39. The respondent is Albanian. His wife is half Albanian. They bear an Albanian name. Their language is Albanian. There is no reason at all therefore why the respondent and his wife should be at risk outside of their home are.

40. It is apparent to us from our own consideration of the objective material, that the TMK are not mentioned as part of the security forces in Kosovo. They have no security role whatsoever. Indeed the objective material as contained in the CIPU report reveals

“Policing in Kosovo is undertaken by a combination of KFOR troops, UNIMIK civilian police and local Kosovo police service officers. There are approximately 27,000 KFOR personnel in the province. The UNIMIK police of whom there were 4,274 in service in October 2002 have assumed full responsibility for criminal investigations throughout the province though they still rely upon KFOR support. As of January 2003 5,200 KPS officers were in service with continuing efforts being made to increase the level of representation from ethnic minority communities currently standing at 15%, of which 6% were from ethnic minority groups other than the Serbs. Further, the figures for violent crime dropped significantly over the past years and as the days of conflict recede the overall crime pattern that has emerged in Kosovo are considered by UNIMIK police to be becoming more akin to the kind of crime pattern seen in other countries. There has been a continued reduction in ethnically motivated crime.”

41. At paragraph K.5.29 it is recorded that with the improved security position; KFOR has continued the process of “unfixing” its static checkpoints. By the beginning of 2003 KFOR had only 30 fixed checkpoints remaining throughout Kosovo.

42. In the circumstances of the respondent, Ms Holmes therefore rightly submitted, that notwithstanding that the appellant’s account of his past experiences had been accepted by the Adjudicator, he could have sought the assistance of, for example, the UNIMIK police. The Adjudicator therefore erred in concluding that a sufficiency of protection was not available to the respondent and his wife either in his own home area or indeed elsewhere.

43. The Adjudicator recognised in her assessment of the objective material, that instances of violence against minorities had significantly decreased since the period following the conflict with a notable improvement in the security situation which Ms Holmes rightly observed “continued year on year”. Indeed the CIPU report notes that this improvement certainly continued in 2002 and although there remained a low background level of inter-ethnic violence, most crimes were now considered to be economically motivated.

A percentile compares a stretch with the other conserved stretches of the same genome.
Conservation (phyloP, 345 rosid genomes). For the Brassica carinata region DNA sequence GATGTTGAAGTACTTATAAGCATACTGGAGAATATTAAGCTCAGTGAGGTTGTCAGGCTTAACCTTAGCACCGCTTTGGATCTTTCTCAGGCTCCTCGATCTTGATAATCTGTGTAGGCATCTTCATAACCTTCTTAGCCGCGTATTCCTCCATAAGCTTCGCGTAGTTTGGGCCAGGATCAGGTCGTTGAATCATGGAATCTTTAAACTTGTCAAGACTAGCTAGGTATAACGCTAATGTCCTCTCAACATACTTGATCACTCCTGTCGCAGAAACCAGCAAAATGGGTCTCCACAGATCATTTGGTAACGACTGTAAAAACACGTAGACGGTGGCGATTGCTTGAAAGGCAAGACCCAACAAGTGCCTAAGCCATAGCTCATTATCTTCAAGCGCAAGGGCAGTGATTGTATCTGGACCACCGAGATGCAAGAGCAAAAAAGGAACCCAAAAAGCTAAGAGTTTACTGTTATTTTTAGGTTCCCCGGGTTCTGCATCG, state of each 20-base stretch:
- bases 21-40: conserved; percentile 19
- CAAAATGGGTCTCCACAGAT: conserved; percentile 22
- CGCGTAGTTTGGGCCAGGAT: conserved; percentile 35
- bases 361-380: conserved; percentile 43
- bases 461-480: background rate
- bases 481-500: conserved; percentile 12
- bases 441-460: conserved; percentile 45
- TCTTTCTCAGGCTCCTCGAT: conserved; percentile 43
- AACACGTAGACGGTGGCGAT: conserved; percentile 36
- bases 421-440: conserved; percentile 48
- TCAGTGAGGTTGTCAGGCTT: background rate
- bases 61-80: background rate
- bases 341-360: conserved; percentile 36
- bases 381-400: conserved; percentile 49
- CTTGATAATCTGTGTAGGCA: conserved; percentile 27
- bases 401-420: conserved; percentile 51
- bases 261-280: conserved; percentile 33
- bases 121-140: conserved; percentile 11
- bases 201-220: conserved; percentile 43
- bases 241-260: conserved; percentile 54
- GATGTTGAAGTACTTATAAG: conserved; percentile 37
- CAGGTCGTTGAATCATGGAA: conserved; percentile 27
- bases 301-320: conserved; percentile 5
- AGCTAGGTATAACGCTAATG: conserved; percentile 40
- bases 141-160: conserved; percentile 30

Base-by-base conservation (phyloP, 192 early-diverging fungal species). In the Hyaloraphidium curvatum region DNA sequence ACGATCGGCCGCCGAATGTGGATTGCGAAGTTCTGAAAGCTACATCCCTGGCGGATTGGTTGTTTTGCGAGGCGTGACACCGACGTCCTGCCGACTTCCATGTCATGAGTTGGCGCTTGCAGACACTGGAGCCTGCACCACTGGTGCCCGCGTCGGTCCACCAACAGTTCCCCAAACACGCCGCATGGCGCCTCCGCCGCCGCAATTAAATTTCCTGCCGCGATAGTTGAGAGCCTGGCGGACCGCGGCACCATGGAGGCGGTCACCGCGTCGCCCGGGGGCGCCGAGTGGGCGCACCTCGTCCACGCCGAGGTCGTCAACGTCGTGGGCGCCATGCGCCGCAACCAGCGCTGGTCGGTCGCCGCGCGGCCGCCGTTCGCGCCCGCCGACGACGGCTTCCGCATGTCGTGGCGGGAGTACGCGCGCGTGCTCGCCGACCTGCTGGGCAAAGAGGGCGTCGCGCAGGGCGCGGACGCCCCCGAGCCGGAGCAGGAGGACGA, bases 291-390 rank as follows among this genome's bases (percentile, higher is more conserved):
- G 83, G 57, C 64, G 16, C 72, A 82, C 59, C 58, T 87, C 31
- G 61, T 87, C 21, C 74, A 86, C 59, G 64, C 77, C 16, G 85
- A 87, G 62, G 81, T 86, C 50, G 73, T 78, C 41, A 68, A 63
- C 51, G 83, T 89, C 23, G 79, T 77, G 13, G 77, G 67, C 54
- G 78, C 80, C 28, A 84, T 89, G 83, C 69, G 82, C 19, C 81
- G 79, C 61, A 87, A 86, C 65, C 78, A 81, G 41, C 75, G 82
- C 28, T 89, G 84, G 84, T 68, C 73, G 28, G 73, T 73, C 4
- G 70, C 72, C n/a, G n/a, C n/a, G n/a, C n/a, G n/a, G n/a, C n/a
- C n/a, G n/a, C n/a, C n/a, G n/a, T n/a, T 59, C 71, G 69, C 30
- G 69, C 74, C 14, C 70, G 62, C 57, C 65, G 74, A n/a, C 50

44. Although not raised in submissions by either representative, we have borne in mind that the only risk to the respondent is that he might be recognised by a person who knew him from his village who would be motivated to cause difficulties for him. We do not consider that that risk is sufficient to constitute a real risk of persecution or of serious ill treatment. We conclude that there is an internal flight option available to this respondent and his wife, not least to Pristina.

45. That leaves the question of undue harshness. Notwithstanding the difficulties to which Mr Canter referred us, they are difficulties shared by many people in Kosovo and it does not mean per se that persons such as the respondent and his wife could not return to Kosovo now, in the changed circumstances, not least following the ejection of the Serbian authorities.
46. In concluding our assessment, we cannot ignore the reference to registration to which Mr Koravalas referred in his report and upon which Mr Canter relied. As we have already pointed out, the respondent is Albanian. He is not of mixed ethnicity. In Rexhepi the Tribunal concluded that the objective evidence showed that in dealing with officialdom it would not be necessary for persons of mixed ethnicity to reveal such a fact.

47. On the facts of this appeal there is no reason for the respondent’s “mixed marriage” to a half Ashkaelian wife to become apparent after relocation. Although it is clear the respondent, much as others have done, may well face difficulties on return such as those described by Mr Canter, we do not think on the reasoning provided, that it is sustainable to conclude that it would be unduly harsh for the respondent and his wife to relocate elsewhere within Kosovo.

48. As the grounds of appeal rightly submit, the Adjudicator simply failed to adequately consider if at all whether there was sufficiency of protection in place in accordance with the guidelines set out in Horvath. We do not find that the respondent would be marked out as a person of a mixed marriage because of his wife’s mixed ethnicity.

49. As we have above referred. there is now a multi-ethnic police force established in an attempt to foster better relations between the divided communities. It is in our view not merely willingness but an ability to provide the required sufficiency of protection. To the extent that there are remaining tensions we do not find it would cause such fear, anguish or inferiority as would amount to a breach of the respondent’s human rights on his return.

50. We disagree with the Adjudicator’s conclusion on the objective material that the respondent would be particularly vulnerable to persecution on account of his mixed marriage and past experiences. We do not believe that any difficulties he may encounter would amount to persecution or would involve a breach of his human rights.

51 The Secretary of State’s appeal is therefore allowed and the decision of the Adjudicator is reversed.

N H Goldstein
Vice President